Nevada accelerates economic restart, but casinos must wait


nevada-governor-pandemic-reopening-casinosNevada’s casinos are no closer to reopening their doors, despite the governor accelerating the state’s post-pandemic economic revival.

On Thursday, Gov. Steve Sisolak announced that some state businesses would be allowed to reopen on Saturday, one week ahead of schedule. Sisolak said the advanced timeline was the result of “a downward trend of COVID-19 cases.”

Among the businesses that will be allowed to reopen are barbershops, nail salons and other retail operations that can ensure proper social distancing rules. Restaurants can operate at 50% capacity with tables six feet apart, but their bars must remain closed, as will bars that don’t serve food, along with gyms, spas, bowling alleys and – yes – casinos.

Sisolak said last week that casinos “will not be opening at the start of Phase One,” a process that is expected to last two-to-three weeks with a likely expiration date of May 30. Sisolak said Thursday that he didn’t have a “specific metric” for launching Phase Two, saying it would depend on “benchmarks along the way.”

Sisolak added that “our actions now will determine what actions we can take in future,” with the implication that casinos won’t necessarily be allowed to open on June 1 if the state’s COVID-19 infection rate takes a sudden upward turn.

Prior to Sisolak’s announcement, the Nevada Gaming Commission (NGC) approved the casino reopening health and safety policies released earlier this week by the Nevada Gaming Control Board. The changes include occupancy limits of 50% of any casino gaming area’s capacity and strict caps on the number of players allowed at each type of gaming table.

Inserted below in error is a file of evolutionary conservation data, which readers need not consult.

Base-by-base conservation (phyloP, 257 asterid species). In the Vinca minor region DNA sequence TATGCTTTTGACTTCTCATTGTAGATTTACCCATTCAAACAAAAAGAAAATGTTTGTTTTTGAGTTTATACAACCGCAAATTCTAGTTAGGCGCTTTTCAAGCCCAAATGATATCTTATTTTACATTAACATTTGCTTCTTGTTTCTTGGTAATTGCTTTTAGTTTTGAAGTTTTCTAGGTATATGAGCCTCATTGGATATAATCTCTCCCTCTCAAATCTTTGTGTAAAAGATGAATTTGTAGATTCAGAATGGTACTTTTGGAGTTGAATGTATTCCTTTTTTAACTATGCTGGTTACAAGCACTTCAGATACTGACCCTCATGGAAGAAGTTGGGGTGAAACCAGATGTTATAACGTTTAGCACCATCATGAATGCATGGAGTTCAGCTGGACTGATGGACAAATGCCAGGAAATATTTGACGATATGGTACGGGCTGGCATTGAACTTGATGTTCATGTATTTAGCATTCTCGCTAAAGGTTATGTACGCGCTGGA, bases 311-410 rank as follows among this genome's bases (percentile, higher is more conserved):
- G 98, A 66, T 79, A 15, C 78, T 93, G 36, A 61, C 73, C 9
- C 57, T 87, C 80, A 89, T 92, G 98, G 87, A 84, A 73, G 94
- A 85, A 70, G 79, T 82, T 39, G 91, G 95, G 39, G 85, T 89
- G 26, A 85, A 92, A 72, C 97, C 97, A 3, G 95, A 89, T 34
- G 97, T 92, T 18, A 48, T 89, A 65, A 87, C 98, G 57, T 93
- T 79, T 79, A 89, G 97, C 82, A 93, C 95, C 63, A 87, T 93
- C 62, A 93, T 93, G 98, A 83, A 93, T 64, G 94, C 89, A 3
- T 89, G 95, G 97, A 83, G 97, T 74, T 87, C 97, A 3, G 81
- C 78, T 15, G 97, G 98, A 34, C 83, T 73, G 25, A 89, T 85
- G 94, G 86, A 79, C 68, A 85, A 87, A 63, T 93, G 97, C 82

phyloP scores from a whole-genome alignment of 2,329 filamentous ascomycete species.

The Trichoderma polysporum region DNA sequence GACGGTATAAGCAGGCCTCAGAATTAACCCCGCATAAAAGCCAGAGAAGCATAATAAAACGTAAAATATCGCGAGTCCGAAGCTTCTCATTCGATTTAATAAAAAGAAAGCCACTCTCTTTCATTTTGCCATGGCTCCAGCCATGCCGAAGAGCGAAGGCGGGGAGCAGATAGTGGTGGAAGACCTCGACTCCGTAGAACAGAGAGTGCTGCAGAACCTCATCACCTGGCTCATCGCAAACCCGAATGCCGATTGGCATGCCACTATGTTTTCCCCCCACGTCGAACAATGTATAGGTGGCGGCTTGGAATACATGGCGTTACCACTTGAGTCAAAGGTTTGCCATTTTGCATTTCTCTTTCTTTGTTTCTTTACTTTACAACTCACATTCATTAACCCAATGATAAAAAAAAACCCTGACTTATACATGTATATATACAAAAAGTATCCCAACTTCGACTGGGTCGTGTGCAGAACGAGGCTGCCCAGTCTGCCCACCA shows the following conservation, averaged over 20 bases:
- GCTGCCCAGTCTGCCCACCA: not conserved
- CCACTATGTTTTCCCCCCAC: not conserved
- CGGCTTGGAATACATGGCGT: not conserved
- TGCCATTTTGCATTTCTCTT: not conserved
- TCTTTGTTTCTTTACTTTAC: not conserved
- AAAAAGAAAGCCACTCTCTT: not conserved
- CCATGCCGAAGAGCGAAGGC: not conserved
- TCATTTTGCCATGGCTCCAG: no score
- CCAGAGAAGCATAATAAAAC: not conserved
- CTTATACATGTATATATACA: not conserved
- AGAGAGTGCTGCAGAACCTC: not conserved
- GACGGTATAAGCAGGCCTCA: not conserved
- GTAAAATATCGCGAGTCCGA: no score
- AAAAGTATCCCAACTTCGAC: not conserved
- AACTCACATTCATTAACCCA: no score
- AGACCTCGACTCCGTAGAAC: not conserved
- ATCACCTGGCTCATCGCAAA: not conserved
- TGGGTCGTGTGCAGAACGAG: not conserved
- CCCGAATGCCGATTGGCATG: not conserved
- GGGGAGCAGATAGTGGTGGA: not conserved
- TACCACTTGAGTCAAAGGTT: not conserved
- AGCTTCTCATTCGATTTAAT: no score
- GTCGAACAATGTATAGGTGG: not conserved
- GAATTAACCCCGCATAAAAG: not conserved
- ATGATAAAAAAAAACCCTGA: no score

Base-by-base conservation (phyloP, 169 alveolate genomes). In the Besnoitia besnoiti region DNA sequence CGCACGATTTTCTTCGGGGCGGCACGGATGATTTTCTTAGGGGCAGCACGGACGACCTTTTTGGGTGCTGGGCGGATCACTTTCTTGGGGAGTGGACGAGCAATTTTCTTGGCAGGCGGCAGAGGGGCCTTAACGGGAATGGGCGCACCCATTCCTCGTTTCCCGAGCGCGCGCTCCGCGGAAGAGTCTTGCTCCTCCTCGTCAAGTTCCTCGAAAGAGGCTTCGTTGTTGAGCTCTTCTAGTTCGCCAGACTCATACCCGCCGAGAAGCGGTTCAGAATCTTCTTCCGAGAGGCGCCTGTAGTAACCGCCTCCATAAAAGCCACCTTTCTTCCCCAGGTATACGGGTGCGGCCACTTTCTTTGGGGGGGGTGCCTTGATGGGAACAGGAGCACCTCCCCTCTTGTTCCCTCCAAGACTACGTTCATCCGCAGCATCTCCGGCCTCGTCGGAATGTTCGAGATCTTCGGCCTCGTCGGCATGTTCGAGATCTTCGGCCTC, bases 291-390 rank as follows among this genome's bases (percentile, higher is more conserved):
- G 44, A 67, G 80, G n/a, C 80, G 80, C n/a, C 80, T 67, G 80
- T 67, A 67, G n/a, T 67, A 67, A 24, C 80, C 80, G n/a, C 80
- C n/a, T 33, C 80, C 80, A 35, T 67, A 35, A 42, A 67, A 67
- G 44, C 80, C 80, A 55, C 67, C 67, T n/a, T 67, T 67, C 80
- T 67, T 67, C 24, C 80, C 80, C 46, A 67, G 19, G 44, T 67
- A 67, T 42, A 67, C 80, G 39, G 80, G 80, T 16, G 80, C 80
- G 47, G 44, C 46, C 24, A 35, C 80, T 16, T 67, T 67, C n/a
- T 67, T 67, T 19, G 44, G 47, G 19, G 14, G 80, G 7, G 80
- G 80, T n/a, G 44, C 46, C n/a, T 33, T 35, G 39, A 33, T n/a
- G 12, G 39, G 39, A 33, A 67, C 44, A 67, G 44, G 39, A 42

The NGC didn’t respond to a request to incorporate additional safeguards for casino staff as detailed earlier this week by the Culinary Union and Unite Here. Those safeguards included ensuring workers had enough personal protective equipment and shielding workers from retaliation if they refuse to work in a situation they deem unsafe.

Until the casino sportsbooks are allowed to open, expect more operators to follow the trail blazed by the South Point Hotel Casino & Spa, which this week began allowing bettors to drive up to its valet entrance to register and/or make a deposit to their sportsbook account without having to leave their vehicle.

Nevada’s timid embrace of online gambling means that, while bettors can wager to their heart’s content via their desktop or mobile devices, they can only open and fund their accounts in person. Which, since the sportsbooks are all closed, presented something of a Catch-22 for both bettors and bookies.

Starting Friday, William Hill US will be offering similar drive-thru arrangements in three Vegas parking lots — the Alamo Casino and Arizona Charlie’s (Boulder and Decatur) — as well as at Sierra Sid’s in Sparks. Circa Sports announced similar amenities curbside at the Golden Gate Hotel & Casino’s valet area.